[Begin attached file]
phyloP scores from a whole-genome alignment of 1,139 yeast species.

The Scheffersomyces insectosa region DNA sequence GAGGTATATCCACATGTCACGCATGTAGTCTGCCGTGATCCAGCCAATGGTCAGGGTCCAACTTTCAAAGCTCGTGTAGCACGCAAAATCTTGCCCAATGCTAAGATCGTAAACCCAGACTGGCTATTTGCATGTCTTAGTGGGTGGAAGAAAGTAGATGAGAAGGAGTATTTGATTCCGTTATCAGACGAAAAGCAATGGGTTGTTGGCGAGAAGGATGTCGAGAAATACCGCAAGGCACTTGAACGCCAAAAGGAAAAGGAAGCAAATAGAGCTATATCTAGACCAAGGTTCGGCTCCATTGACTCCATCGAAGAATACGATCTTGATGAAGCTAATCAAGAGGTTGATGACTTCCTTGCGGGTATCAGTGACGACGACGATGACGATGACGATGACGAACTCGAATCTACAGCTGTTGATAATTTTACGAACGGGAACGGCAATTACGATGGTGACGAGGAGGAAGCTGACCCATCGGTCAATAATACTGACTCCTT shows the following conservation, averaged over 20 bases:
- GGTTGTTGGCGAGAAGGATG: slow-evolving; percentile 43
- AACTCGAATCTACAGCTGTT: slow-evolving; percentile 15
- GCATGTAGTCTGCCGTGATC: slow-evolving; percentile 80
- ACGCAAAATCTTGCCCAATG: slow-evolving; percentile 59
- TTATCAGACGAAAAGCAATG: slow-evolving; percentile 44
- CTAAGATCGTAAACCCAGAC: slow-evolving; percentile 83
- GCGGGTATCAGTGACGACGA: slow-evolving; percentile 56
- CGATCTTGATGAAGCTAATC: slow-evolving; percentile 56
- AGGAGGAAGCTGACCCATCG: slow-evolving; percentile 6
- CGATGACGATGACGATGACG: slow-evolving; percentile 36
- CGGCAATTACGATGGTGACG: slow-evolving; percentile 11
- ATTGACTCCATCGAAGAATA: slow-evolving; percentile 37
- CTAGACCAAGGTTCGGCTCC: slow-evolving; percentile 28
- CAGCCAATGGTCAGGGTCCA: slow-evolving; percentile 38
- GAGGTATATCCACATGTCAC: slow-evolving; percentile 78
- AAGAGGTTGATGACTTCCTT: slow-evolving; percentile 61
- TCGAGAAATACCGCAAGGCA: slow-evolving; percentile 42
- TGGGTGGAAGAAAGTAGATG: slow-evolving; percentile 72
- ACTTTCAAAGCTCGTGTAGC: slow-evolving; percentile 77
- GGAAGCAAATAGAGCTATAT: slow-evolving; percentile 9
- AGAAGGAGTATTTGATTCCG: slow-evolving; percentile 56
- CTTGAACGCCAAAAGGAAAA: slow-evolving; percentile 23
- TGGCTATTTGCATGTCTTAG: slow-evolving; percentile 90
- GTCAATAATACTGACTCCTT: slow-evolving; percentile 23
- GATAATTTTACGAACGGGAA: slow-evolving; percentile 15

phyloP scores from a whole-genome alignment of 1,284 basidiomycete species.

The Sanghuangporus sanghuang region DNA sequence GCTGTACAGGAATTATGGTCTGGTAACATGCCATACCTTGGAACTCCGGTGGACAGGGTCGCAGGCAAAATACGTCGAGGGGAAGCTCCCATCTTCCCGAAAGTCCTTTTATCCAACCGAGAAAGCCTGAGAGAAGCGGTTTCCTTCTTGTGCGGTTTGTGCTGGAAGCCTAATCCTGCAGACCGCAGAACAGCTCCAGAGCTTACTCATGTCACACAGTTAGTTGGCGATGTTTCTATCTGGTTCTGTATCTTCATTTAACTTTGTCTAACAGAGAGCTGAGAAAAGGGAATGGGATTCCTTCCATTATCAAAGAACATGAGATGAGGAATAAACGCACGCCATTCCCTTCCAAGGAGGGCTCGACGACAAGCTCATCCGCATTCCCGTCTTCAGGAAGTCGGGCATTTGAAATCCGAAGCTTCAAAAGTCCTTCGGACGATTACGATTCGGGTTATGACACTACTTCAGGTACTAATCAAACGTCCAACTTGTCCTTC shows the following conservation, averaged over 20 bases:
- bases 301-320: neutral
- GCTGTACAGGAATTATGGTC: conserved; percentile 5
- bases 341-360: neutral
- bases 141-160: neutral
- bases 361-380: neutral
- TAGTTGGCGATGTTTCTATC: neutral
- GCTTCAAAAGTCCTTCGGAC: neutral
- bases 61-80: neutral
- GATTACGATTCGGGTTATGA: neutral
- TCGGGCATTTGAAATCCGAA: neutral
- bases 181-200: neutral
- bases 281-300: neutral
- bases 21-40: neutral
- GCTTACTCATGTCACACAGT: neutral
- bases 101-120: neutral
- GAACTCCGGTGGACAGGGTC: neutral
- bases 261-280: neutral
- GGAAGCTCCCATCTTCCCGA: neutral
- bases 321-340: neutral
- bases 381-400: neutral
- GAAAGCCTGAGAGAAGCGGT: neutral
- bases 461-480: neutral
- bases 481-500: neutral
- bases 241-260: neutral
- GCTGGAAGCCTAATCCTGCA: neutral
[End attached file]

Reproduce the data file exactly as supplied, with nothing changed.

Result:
phyloP scores from a whole-genome alignment of 1,139 yeast species.

The Scheffersomyces insectosa region DNA sequence GAGGTATATCCACATGTCACGCATGTAGTCTGCCGTGATCCAGCCAATGGTCAGGGTCCAACTTTCAAAGCTCGTGTAGCACGCAAAATCTTGCCCAATGCTAAGATCGTAAACCCAGACTGGCTATTTGCATGTCTTAGTGGGTGGAAGAAAGTAGATGAGAAGGAGTATTTGATTCCGTTATCAGACGAAAAGCAATGGGTTGTTGGCGAGAAGGATGTCGAGAAATACCGCAAGGCACTTGAACGCCAAAAGGAAAAGGAAGCAAATAGAGCTATATCTAGACCAAGGTTCGGCTCCATTGACTCCATCGAAGAATACGATCTTGATGAAGCTAATCAAGAGGTTGATGACTTCCTTGCGGGTATCAGTGACGACGACGATGACGATGACGATGACGAACTCGAATCTACAGCTGTTGATAATTTTACGAACGGGAACGGCAATTACGATGGTGACGAGGAGGAAGCTGACCCATCGGTCAATAATACTGACTCCTT shows the following conservation, averaged over 20 bases:
- GGTTGTTGGCGAGAAGGATG: slow-evolving; percentile 43
- AACTCGAATCTACAGCTGTT: slow-evolving; percentile 15
- GCATGTAGTCTGCCGTGATC: slow-evolving; percentile 80
- ACGCAAAATCTTGCCCAATG: slow-evolving; percentile 59
- TTATCAGACGAAAAGCAATG: slow-evolving; percentile 44
- CTAAGATCGTAAACCCAGAC: slow-evolving; percentile 83
- GCGGGTATCAGTGACGACGA: slow-evolving; percentile 56
- CGATCTTGATGAAGCTAATC: slow-evolving; percentile 56
- AGGAGGAAGCTGACCCATCG: slow-evolving; percentile 6
- CGATGACGATGACGATGACG: slow-evolving; percentile 36
- CGGCAATTACGATGGTGACG: slow-evolving; percentile 11
- ATTGACTCCATCGAAGAATA: slow-evolving; percentile 37
- CTAGACCAAGGTTCGGCTCC: slow-evolving; percentile 28
- CAGCCAATGGTCAGGGTCCA: slow-evolving; percentile 38
- GAGGTATATCCACATGTCAC: slow-evolving; percentile 78
- AAGAGGTTGATGACTTCCTT: slow-evolving; percentile 61
- TCGAGAAATACCGCAAGGCA: slow-evolving; percentile 42
- TGGGTGGAAGAAAGTAGATG: slow-evolving; percentile 72
- ACTTTCAAAGCTCGTGTAGC: slow-evolving; percentile 77
- GGAAGCAAATAGAGCTATAT: slow-evolving; percentile 9
- AGAAGGAGTATTTGATTCCG: slow-evolving; percentile 56
- CTTGAACGCCAAAAGGAAAA: slow-evolving; percentile 23
- TGGCTATTTGCATGTCTTAG: slow-evolving; percentile 90
- GTCAATAATACTGACTCCTT: slow-evolving; percentile 23
- GATAATTTTACGAACGGGAA: slow-evolving; percentile 15

phyloP scores from a whole-genome alignment of 1,284 basidiomycete species.

The Sanghuangporus sanghuang region DNA sequence GCTGTACAGGAATTATGGTCTGGTAACATGCCATACCTTGGAACTCCGGTGGACAGGGTCGCAGGCAAAATACGTCGAGGGGAAGCTCCCATCTTCCCGAAAGTCCTTTTATCCAACCGAGAAAGCCTGAGAGAAGCGGTTTCCTTCTTGTGCGGTTTGTGCTGGAAGCCTAATCCTGCAGACCGCAGAACAGCTCCAGAGCTTACTCATGTCACACAGTTAGTTGGCGATGTTTCTATCTGGTTCTGTATCTTCATTTAACTTTGTCTAACAGAGAGCTGAGAAAAGGGAATGGGATTCCTTCCATTATCAAAGAACATGAGATGAGGAATAAACGCACGCCATTCCCTTCCAAGGAGGGCTCGACGACAAGCTCATCCGCATTCCCGTCTTCAGGAAGTCGGGCATTTGAAATCCGAAGCTTCAAAAGTCCTTCGGACGATTACGATTCGGGTTATGACACTACTTCAGGTACTAATCAAACGTCCAACTTGTCCTTC shows the following conservation, averaged over 20 bases:
- bases 301-320: neutral
- GCTGTACAGGAATTATGGTC: conserved; percentile 5
- bases 341-360: neutral
- bases 141-160: neutral
- bases 361-380: neutral
- TAGTTGGCGATGTTTCTATC: neutral
- GCTTCAAAAGTCCTTCGGAC: neutral
- bases 61-80: neutral
- GATTACGATTCGGGTTATGA: neutral
- TCGGGCATTTGAAATCCGAA: neutral
- bases 181-200: neutral
- bases 281-300: neutral
- bases 21-40: neutral
- GCTTACTCATGTCACACAGT: neutral
- bases 101-120: neutral
- GAACTCCGGTGGACAGGGTC: neutral
- bases 261-280: neutral
- GGAAGCTCCCATCTTCCCGA: neutral
- bases 321-340: neutral
- bases 381-400: neutral
- GAAAGCCTGAGAGAAGCGGT: neutral
- bases 461-480: neutral
- bases 481-500: neutral
- bases 241-260: neutral
- GCTGGAAGCCTAATCCTGCA: neutral